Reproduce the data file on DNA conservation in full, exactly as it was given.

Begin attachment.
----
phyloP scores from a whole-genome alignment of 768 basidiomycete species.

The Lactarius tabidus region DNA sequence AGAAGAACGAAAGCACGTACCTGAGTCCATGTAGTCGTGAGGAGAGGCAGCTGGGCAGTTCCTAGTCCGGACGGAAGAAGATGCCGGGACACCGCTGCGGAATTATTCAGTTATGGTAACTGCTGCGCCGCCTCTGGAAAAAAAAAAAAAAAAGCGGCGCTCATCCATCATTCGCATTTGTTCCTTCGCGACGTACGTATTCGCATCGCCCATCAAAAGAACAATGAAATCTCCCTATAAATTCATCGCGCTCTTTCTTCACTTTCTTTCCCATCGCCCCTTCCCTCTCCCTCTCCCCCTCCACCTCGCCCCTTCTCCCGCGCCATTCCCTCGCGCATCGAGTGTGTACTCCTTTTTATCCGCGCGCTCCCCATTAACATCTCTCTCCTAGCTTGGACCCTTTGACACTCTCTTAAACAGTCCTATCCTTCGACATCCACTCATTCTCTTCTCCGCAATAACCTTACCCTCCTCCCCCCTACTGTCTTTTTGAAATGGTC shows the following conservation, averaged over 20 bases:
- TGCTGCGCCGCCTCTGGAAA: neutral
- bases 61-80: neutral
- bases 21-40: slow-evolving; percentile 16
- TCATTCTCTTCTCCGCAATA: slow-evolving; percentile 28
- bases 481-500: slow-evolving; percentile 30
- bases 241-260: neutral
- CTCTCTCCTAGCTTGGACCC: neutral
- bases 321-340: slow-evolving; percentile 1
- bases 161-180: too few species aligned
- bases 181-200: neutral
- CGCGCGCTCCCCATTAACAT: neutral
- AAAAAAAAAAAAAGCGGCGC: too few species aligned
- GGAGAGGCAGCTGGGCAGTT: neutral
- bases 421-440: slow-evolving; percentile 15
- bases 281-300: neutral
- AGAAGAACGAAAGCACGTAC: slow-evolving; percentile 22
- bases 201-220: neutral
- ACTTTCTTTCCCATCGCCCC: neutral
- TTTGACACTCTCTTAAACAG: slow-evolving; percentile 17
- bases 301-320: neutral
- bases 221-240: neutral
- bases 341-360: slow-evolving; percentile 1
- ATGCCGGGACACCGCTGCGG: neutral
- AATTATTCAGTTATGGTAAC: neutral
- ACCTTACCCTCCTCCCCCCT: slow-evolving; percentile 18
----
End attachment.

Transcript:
phyloP scores from a whole-genome alignment of 768 basidiomycete species.

The Lactarius tabidus region DNA sequence AGAAGAACGAAAGCACGTACCTGAGTCCATGTAGTCGTGAGGAGAGGCAGCTGGGCAGTTCCTAGTCCGGACGGAAGAAGATGCCGGGACACCGCTGCGGAATTATTCAGTTATGGTAACTGCTGCGCCGCCTCTGGAAAAAAAAAAAAAAAAGCGGCGCTCATCCATCATTCGCATTTGTTCCTTCGCGACGTACGTATTCGCATCGCCCATCAAAAGAACAATGAAATCTCCCTATAAATTCATCGCGCTCTTTCTTCACTTTCTTTCCCATCGCCCCTTCCCTCTCCCTCTCCCCCTCCACCTCGCCCCTTCTCCCGCGCCATTCCCTCGCGCATCGAGTGTGTACTCCTTTTTATCCGCGCGCTCCCCATTAACATCTCTCTCCTAGCTTGGACCCTTTGACACTCTCTTAAACAGTCCTATCCTTCGACATCCACTCATTCTCTTCTCCGCAATAACCTTACCCTCCTCCCCCCTACTGTCTTTTTGAAATGGTC shows the following conservation, averaged over 20 bases:
- TGCTGCGCCGCCTCTGGAAA: neutral
- bases 61-80: neutral
- bases 21-40: slow-evolving; percentile 16
- TCATTCTCTTCTCCGCAATA: slow-evolving; percentile 28
- bases 481-500: slow-evolving; percentile 30
- bases 241-260: neutral
- CTCTCTCCTAGCTTGGACCC: neutral
- bases 321-340: slow-evolving; percentile 1
- bases 161-180: too few species aligned
- bases 181-200: neutral
- CGCGCGCTCCCCATTAACAT: neutral
- AAAAAAAAAAAAAGCGGCGC: too few species aligned
- GGAGAGGCAGCTGGGCAGTT: neutral
- bases 421-440: slow-evolving; percentile 15
- bases 281-300: neutral
- AGAAGAACGAAAGCACGTAC: slow-evolving; percentile 22
- bases 201-220: neutral
- ACTTTCTTTCCCATCGCCCC: neutral
- TTTGACACTCTCTTAAACAG: slow-evolving; percentile 17
- bases 301-320: neutral
- bases 221-240: neutral
- bases 341-360: slow-evolving; percentile 1
- ATGCCGGGACACCGCTGCGG: neutral
- AATTATTCAGTTATGGTAAC: neutral
- ACCTTACCCTCCTCCCCCCT: slow-evolving; percentile 18